Because of God’s grace, some Christians can be genuine Christians with all the flaws, weaknesses and sins previously listed in James 1:1 – 2:13, but when James starts talking about what kind of faith we have, a line is being drawn to distinguish between real Christians and fake Christians. Salvation is at stake here in learning what kind of faith we have. There is only one kind of faith that can save a human soul, and that is found in Christ, Ephesians 4:5 & John 14:6.
v16, “Go in peace” was a Jewish farewell blessing and saying. It means, may the Lord bless you and go away from me. It is saying to someone, stay warm, while you are in a warm home with a spare coat and they have no coat and are out in the cold. But, the Law explicitly commands us to provide hospitality (Deut. 10: 17-19; 15:7-8; Isa. 42:3-4; 58:6-7; Matt. 14:14-21; 20:34; Mark 1:41; Luke 4:18). Many Jews did; however, many refused and used their faith as the reason not to give help to others-a perverted reason.
Saving a soul or saving a body, is not the question James is concerned about answering, but it is whether or not our faith is real enough to save either, afterall, once body and soul are separated, we’ve lost any opportunity to believe or do anything. Jesus connected the two in a Christian’s duty to the Lord, Matthew 25:31-46.
A dead faith described in v17, is like a dead end, but a living faith is the avenue that brings a person into eternal life, Ephesians 2:8. God’s part is in being gracious, our part is in being obedient, therein is that living faith. Do not for a moment think that this refers to just baptism as a work on our part. Baptism is a work on God’s part, Colossians 2:12. Our faith is seen as trusting obedience through all the action we are compelled by the gospel to do, like confessing, repenting, being baptised and living faithfully. The act of baptism alone is not a work that we do as deserving salvation, it’s simply a part of many steps towards saving us, see 1st Peter 3:21.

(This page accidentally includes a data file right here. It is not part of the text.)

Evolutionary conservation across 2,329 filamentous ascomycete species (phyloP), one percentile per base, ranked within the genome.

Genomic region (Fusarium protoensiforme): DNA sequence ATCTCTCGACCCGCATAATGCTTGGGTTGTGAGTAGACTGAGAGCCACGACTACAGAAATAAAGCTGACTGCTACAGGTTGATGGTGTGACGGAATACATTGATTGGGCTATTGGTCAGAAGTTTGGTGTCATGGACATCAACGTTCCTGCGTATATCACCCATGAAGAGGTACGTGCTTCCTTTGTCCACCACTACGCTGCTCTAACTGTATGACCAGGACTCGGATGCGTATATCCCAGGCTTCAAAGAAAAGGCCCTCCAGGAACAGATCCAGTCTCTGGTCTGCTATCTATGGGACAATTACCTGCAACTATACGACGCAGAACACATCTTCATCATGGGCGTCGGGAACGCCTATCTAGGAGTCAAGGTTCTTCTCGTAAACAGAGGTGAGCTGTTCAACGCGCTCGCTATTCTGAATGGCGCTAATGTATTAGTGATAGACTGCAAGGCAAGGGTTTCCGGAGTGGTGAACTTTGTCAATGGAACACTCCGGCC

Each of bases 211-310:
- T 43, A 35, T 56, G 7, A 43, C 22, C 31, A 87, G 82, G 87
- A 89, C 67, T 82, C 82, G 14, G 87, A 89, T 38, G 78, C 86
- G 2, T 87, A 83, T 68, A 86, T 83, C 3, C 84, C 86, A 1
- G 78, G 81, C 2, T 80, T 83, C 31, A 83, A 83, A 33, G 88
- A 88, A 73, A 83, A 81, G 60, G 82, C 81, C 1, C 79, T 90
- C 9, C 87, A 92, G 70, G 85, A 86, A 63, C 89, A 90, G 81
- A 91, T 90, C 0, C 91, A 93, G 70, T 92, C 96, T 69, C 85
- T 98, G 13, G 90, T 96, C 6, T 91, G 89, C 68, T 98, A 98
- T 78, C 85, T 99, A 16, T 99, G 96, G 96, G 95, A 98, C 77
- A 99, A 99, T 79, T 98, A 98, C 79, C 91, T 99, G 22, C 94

The type of work or labor James refers to in v18 can not be better described than by reading 1st John 3:23-24. To believe in the name of Christ and love your brother is a work akin to salvation, having the same importance as obeying the Lord in baptism. This is why Paul can say we must work out our own salvation, Php. 2:12 and yet still need God’s grace.
Abraham was saved by his faith in God (Gen. 15:6; 22; 26:4-5). What Abraham did was prove his faith by trusting in God and then backing up that trust by his obedience to God’s directive, even though it seemed irrational to offer up his only son, for whom he had waited so long.
Rahab trusted in God and she was saved. She then hid the spies sent from Joshua. She knew the city was judged and doomed and that the Hebrews were God’s own. She was willing to sacrifice herself so that God would be honored and so that perhaps her family could be saved too (Josh. 2:1-21; 6:17-27; Heb. 11:31).
Two completely different people in nationality, gender, class & personality, yet they both had the same living faith which moved God to be gracious in forgiving and saving both of them. If either of them can be moved by faith to obey God, then God can move us too.
Paul also was saved by trusting in God. His life was radically transformed, so he put the same, if not more, energy into equipping the church as he had in trying to destroy it (Rom. 4:1-5). Paul and James do not contradict. Paul tells us outright that faith will have a response to it; so, Paul and James do not contradict, but rather complement each other. Salvation is a gift, not a reward (2 Cor. 5:10)